What does gossip mean?

Definitions for gossip
ˈgɒs əpgos·sip

Here are all the possible meanings and translations of the word gossip.

Princeton's WordNet

  1. chitchat, chit-chat, chit chat, small talk, gab, gabfest, gossip, tittle-tattle, chin wag, chin-wag, chin wagging, chin-wagging, causerie(noun)

    light informal conversation for social occasions

  2. gossip, comment, scuttlebutt(noun)

    a report (often malicious) about the behavior of other people

    "the divorce caused much gossip"

  3. gossip, gossiper, gossipmonger, rumormonger, rumourmonger, newsmonger(verb)

    a person given to gossiping and divulging personal information about others

  4. dish the dirt, gossip(verb)

    wag one's tongue; speak about others and reveal secrets or intimacies

    "She won't dish the dirt"

  5. chew the fat, shoot the breeze, chat, confabulate, confab, chitchat, chit-chat, chatter, chaffer, natter, gossip, jaw, claver, visit(verb)

    talk socially without exchanging too much information

    "the men were sitting in the cafe and shooting the breeze"

Wiktionary

  1. gossip(Noun)

    Someone who likes to talk about someone else's private or personal business.

    Etymology: From gossib, godsib, from godsibb, equivalent to .

  2. gossip(Noun)

    Idle talk about someone's private or personal matters, especially someone not present.

    Etymology: From gossib, godsib, from godsibb, equivalent to .

  3. gossip(Noun)

    A genre in contemporary media, usually focused on the personal affairs of celebrities.

    Etymology: From gossib, godsib, from godsibb, equivalent to .

  4. gossip(Verb)

    To talk about someone else's private or personal business, especially in a way that spreads the information.

    Etymology: From gossib, godsib, from godsibb, equivalent to .

  5. gossip(Verb)

    To talk idly.

    Etymology: From gossib, godsib, from godsibb, equivalent to .

Webster Dictionary

  1. Gossip(noun)

    a sponsor; a godfather or a godmother

    Etymology: [OE. gossib, godsib, a relation or sponsor in baptism, a relation by a religious obligation, AS. godsibb, fr. god + sib alliance, relation; akin to G. sippe, Goth. sibja, and also to Skr. sabh assembly.]

  2. Gossip(noun)

    a friend or comrade; a companion; a familiar and customary acquaintance

    Etymology: [OE. gossib, godsib, a relation or sponsor in baptism, a relation by a religious obligation, AS. godsibb, fr. god + sib alliance, relation; akin to G. sippe, Goth. sibja, and also to Skr. sabh assembly.]

  3. Gossip(noun)

    one who runs house to house, tattling and telling news; an idle tattler

    Etymology: [OE. gossib, godsib, a relation or sponsor in baptism, a relation by a religious obligation, AS. godsibb, fr. god + sib alliance, relation; akin to G. sippe, Goth. sibja, and also to Skr. sabh assembly.]

  4. Gossip(noun)

    the tattle of a gossip; groundless rumor

    Etymology: [OE. gossib, godsib, a relation or sponsor in baptism, a relation by a religious obligation, AS. godsibb, fr. god + sib alliance, relation; akin to G. sippe, Goth. sibja, and also to Skr. sabh assembly.]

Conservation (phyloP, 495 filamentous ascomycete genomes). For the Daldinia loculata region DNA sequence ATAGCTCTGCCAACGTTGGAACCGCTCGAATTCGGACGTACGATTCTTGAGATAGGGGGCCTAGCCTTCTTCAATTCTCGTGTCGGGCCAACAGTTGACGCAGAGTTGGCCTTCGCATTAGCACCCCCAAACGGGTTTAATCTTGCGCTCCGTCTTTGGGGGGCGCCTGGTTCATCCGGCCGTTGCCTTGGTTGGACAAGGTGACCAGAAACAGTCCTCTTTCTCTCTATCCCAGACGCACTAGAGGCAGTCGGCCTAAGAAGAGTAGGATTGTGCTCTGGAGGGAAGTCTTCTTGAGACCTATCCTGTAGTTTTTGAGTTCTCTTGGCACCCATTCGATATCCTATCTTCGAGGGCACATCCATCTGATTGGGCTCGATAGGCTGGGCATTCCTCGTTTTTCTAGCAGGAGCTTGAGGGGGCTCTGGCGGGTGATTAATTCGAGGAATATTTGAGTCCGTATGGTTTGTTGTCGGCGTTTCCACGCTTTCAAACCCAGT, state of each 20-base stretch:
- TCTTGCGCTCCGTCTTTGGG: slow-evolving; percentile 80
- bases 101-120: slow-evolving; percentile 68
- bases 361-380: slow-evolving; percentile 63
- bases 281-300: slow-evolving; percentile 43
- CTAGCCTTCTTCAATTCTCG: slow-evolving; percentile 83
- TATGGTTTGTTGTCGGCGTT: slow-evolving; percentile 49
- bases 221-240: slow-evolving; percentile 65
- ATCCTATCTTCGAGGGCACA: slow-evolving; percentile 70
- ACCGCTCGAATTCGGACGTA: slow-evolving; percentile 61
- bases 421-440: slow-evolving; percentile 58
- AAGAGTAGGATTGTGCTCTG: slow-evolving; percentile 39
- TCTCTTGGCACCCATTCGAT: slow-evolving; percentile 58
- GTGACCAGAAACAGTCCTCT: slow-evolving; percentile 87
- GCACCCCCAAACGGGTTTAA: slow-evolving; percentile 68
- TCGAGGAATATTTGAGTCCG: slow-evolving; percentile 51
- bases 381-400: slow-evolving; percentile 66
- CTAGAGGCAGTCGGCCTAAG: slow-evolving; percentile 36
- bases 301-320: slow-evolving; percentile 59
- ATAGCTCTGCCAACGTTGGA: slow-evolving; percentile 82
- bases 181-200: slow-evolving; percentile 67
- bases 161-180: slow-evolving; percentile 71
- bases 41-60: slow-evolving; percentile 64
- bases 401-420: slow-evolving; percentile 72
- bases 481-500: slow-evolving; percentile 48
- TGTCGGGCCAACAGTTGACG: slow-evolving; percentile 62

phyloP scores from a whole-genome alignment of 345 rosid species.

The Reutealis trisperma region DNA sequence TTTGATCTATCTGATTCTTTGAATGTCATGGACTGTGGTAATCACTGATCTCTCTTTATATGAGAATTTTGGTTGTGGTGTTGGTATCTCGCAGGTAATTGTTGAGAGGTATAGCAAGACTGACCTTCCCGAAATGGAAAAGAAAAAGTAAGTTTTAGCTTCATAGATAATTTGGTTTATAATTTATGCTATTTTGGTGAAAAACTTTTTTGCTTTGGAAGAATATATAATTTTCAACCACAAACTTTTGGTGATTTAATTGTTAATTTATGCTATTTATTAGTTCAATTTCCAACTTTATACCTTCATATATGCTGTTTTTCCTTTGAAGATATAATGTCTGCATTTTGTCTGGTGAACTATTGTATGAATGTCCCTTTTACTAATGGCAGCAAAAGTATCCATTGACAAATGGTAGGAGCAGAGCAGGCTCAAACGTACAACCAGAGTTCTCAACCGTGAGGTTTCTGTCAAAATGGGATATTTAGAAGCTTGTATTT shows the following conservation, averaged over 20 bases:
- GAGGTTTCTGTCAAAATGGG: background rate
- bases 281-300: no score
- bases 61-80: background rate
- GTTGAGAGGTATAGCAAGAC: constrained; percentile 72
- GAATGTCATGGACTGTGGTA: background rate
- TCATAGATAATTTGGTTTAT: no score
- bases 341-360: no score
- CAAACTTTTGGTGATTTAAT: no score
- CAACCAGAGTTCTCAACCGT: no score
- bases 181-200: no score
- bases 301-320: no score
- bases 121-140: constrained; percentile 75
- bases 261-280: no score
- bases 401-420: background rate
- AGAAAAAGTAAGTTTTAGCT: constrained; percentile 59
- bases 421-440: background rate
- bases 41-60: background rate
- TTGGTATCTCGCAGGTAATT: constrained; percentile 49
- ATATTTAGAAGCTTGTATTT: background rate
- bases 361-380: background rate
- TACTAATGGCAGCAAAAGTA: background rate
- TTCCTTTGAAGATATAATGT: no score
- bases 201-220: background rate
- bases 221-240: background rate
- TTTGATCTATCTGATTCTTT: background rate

5. Gossip(verb)

    to stand sponsor to

    Etymology: [OE. gossib, godsib, a relation or sponsor in baptism, a relation by a religious obligation, AS. godsibb, fr. god + sib alliance, relation; akin to G. sippe, Goth. sibja, and also to Skr. sabh assembly.]

  6. Gossip(verb)

    to make merry

    Etymology: [OE. gossib, godsib, a relation or sponsor in baptism, a relation by a religious obligation, AS. godsibb, fr. god + sib alliance, relation; akin to G. sippe, Goth. sibja, and also to Skr. sabh assembly.]

  7. Gossip(verb)

    to prate; to chat; to talk much

    Etymology: [OE. gossib, godsib, a relation or sponsor in baptism, a relation by a religious obligation, AS. godsibb, fr. god + sib alliance, relation; akin to G. sippe, Goth. sibja, and also to Skr. sabh assembly.]

  8. Gossip(verb)

    to run about and tattle; to tell idle tales

    Etymology: [OE. gossib, godsib, a relation or sponsor in baptism, a relation by a religious obligation, AS. godsibb, fr. god + sib alliance, relation; akin to G. sippe, Goth. sibja, and also to Skr. sabh assembly.]

Freebase

  1. Gossip

    Gossip is idle talk or rumor about the personal or private affairs of others. It is one of the oldest and most common means of sharing facts, views and slander. This term is used pejoratively by its reputation for the introduction of errors and variations into the information transmitted, and it also describes idle chat, a rumor of personal, or trivial nature. Gossip has been researched in terms of its evolutionary psychology origins. This has found gossip to be an important means by which people can monitor cooperative reputations and so maintain widespread indirect reciprocity. Indirect reciprocity is defined here as "I help you and somebody else helps me." Gossip has also been identified by Robin Dunbar, an evolutionary biologist, as aiding social bonding in large groups. With the advent of the internet gossip is now widespread on an instant basis, from one place in the world to another what used to take a long time to filter through is now instant. The term is sometimes used to specifically refer to the spreading of dirt and misinformation, as through excited discussion of scandals. Some newspapers carry "gossip columns" which detail the social and personal lives of celebrities or of élite members of certain communities.